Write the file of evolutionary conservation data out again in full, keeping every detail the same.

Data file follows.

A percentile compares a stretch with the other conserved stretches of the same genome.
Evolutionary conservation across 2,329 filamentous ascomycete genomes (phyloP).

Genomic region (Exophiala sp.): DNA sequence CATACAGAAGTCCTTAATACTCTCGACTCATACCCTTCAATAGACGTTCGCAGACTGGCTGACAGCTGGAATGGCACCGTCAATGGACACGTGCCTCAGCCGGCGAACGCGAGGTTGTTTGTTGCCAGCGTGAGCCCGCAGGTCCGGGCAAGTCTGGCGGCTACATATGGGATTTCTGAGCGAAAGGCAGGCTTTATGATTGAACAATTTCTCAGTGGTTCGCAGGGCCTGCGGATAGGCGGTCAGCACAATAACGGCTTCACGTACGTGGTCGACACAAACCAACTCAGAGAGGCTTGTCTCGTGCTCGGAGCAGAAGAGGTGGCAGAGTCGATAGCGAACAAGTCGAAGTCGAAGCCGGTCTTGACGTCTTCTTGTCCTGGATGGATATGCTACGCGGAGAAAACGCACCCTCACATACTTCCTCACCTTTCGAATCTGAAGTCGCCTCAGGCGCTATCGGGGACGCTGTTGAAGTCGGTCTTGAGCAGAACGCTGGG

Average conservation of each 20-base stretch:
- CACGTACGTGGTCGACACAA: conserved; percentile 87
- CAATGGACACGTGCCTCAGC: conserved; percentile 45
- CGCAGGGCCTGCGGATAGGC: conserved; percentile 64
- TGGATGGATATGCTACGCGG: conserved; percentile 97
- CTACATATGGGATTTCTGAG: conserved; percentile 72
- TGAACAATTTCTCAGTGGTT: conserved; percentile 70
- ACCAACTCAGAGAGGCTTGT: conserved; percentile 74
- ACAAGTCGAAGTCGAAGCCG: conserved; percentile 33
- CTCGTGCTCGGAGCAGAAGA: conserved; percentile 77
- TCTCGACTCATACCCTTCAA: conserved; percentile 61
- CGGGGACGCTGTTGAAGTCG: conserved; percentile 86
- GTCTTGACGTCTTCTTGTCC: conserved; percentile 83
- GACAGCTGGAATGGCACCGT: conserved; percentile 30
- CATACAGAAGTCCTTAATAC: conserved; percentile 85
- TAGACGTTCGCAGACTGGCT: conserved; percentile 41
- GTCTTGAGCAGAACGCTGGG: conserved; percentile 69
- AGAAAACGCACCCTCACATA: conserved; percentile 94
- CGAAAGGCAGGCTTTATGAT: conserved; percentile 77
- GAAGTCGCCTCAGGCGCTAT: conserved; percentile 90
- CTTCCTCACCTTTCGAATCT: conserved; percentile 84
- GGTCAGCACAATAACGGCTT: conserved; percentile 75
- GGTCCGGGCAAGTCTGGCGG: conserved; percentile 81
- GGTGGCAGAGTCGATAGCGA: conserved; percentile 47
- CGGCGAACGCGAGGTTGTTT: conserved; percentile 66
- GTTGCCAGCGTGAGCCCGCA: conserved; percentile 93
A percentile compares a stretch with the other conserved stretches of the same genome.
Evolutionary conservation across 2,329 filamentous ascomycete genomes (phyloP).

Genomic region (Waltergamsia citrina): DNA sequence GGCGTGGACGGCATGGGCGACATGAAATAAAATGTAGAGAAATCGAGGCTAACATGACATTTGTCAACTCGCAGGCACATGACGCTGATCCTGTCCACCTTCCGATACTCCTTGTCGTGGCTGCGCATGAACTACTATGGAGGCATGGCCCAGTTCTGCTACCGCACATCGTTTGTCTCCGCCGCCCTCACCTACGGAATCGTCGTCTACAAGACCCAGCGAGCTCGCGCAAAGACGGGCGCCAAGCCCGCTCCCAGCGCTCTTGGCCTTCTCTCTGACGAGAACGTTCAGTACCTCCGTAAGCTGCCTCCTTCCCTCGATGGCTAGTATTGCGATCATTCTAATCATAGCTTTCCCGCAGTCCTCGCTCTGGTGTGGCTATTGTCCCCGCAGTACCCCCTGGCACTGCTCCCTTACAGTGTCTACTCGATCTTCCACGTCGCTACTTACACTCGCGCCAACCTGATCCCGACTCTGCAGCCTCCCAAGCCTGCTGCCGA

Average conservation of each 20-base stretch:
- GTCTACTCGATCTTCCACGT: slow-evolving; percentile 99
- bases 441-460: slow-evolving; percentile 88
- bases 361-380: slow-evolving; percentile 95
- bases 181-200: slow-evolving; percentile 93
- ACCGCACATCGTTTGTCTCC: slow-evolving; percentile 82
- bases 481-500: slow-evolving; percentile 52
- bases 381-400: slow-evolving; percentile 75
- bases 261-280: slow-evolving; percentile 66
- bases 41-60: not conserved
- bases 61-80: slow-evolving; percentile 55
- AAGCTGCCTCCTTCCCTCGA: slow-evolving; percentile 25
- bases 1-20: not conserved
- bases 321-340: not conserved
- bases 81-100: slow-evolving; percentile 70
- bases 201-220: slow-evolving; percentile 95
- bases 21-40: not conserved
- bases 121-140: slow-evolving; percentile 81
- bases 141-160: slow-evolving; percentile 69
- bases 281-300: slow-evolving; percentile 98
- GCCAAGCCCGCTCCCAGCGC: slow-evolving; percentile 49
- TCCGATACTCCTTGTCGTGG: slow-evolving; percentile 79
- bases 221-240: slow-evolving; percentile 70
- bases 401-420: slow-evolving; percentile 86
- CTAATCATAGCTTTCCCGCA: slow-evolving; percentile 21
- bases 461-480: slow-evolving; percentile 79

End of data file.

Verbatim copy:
A percentile compares a stretch with the other conserved stretches of the same genome.
Evolutionary conservation across 2,329 filamentous ascomycete genomes (phyloP).

Genomic region (Exophiala sp.): DNA sequence CATACAGAAGTCCTTAATACTCTCGACTCATACCCTTCAATAGACGTTCGCAGACTGGCTGACAGCTGGAATGGCACCGTCAATGGACACGTGCCTCAGCCGGCGAACGCGAGGTTGTTTGTTGCCAGCGTGAGCCCGCAGGTCCGGGCAAGTCTGGCGGCTACATATGGGATTTCTGAGCGAAAGGCAGGCTTTATGATTGAACAATTTCTCAGTGGTTCGCAGGGCCTGCGGATAGGCGGTCAGCACAATAACGGCTTCACGTACGTGGTCGACACAAACCAACTCAGAGAGGCTTGTCTCGTGCTCGGAGCAGAAGAGGTGGCAGAGTCGATAGCGAACAAGTCGAAGTCGAAGCCGGTCTTGACGTCTTCTTGTCCTGGATGGATATGCTACGCGGAGAAAACGCACCCTCACATACTTCCTCACCTTTCGAATCTGAAGTCGCCTCAGGCGCTATCGGGGACGCTGTTGAAGTCGGTCTTGAGCAGAACGCTGGG

Average conservation of each 20-base stretch:
- CACGTACGTGGTCGACACAA: conserved; percentile 87
- CAATGGACACGTGCCTCAGC: conserved; percentile 45
- CGCAGGGCCTGCGGATAGGC: conserved; percentile 64
- TGGATGGATATGCTACGCGG: conserved; percentile 97
- CTACATATGGGATTTCTGAG: conserved; percentile 72
- TGAACAATTTCTCAGTGGTT: conserved; percentile 70
- ACCAACTCAGAGAGGCTTGT: conserved; percentile 74
- ACAAGTCGAAGTCGAAGCCG: conserved; percentile 33
- CTCGTGCTCGGAGCAGAAGA: conserved; percentile 77
- TCTCGACTCATACCCTTCAA: conserved; percentile 61
- CGGGGACGCTGTTGAAGTCG: conserved; percentile 86
- GTCTTGACGTCTTCTTGTCC: conserved; percentile 83
- GACAGCTGGAATGGCACCGT: conserved; percentile 30
- CATACAGAAGTCCTTAATAC: conserved; percentile 85
- TAGACGTTCGCAGACTGGCT: conserved; percentile 41
- GTCTTGAGCAGAACGCTGGG: conserved; percentile 69
- AGAAAACGCACCCTCACATA: conserved; percentile 94
- CGAAAGGCAGGCTTTATGAT: conserved; percentile 77
- GAAGTCGCCTCAGGCGCTAT: conserved; percentile 90
- CTTCCTCACCTTTCGAATCT: conserved; percentile 84
- GGTCAGCACAATAACGGCTT: conserved; percentile 75
- GGTCCGGGCAAGTCTGGCGG: conserved; percentile 81
- GGTGGCAGAGTCGATAGCGA: conserved; percentile 47
- CGGCGAACGCGAGGTTGTTT: conserved; percentile 66
- GTTGCCAGCGTGAGCCCGCA: conserved; percentile 93
A percentile compares a stretch with the other conserved stretches of the same genome.
Evolutionary conservation across 2,329 filamentous ascomycete genomes (phyloP).

Genomic region (Waltergamsia citrina): DNA sequence GGCGTGGACGGCATGGGCGACATGAAATAAAATGTAGAGAAATCGAGGCTAACATGACATTTGTCAACTCGCAGGCACATGACGCTGATCCTGTCCACCTTCCGATACTCCTTGTCGTGGCTGCGCATGAACTACTATGGAGGCATGGCCCAGTTCTGCTACCGCACATCGTTTGTCTCCGCCGCCCTCACCTACGGAATCGTCGTCTACAAGACCCAGCGAGCTCGCGCAAAGACGGGCGCCAAGCCCGCTCCCAGCGCTCTTGGCCTTCTCTCTGACGAGAACGTTCAGTACCTCCGTAAGCTGCCTCCTTCCCTCGATGGCTAGTATTGCGATCATTCTAATCATAGCTTTCCCGCAGTCCTCGCTCTGGTGTGGCTATTGTCCCCGCAGTACCCCCTGGCACTGCTCCCTTACAGTGTCTACTCGATCTTCCACGTCGCTACTTACACTCGCGCCAACCTGATCCCGACTCTGCAGCCTCCCAAGCCTGCTGCCGA

Average conservation of each 20-base stretch:
- GTCTACTCGATCTTCCACGT: slow-evolving; percentile 99
- bases 441-460: slow-evolving; percentile 88
- bases 361-380: slow-evolving; percentile 95
- bases 181-200: slow-evolving; percentile 93
- ACCGCACATCGTTTGTCTCC: slow-evolving; percentile 82
- bases 481-500: slow-evolving; percentile 52
- bases 381-400: slow-evolving; percentile 75
- bases 261-280: slow-evolving; percentile 66
- bases 41-60: not conserved
- bases 61-80: slow-evolving; percentile 55
- AAGCTGCCTCCTTCCCTCGA: slow-evolving; percentile 25
- bases 1-20: not conserved
- bases 321-340: not conserved
- bases 81-100: slow-evolving; percentile 70
- bases 201-220: slow-evolving; percentile 95
- bases 21-40: not conserved
- bases 121-140: slow-evolving; percentile 81
- bases 141-160: slow-evolving; percentile 69
- bases 281-300: slow-evolving; percentile 98
- GCCAAGCCCGCTCCCAGCGC: slow-evolving; percentile 49
- TCCGATACTCCTTGTCGTGG: slow-evolving; percentile 79
- bases 221-240: slow-evolving; percentile 70
- bases 401-420: slow-evolving; percentile 86
- CTAATCATAGCTTTCCCGCA: slow-evolving; percentile 21
- bases 461-480: slow-evolving; percentile 79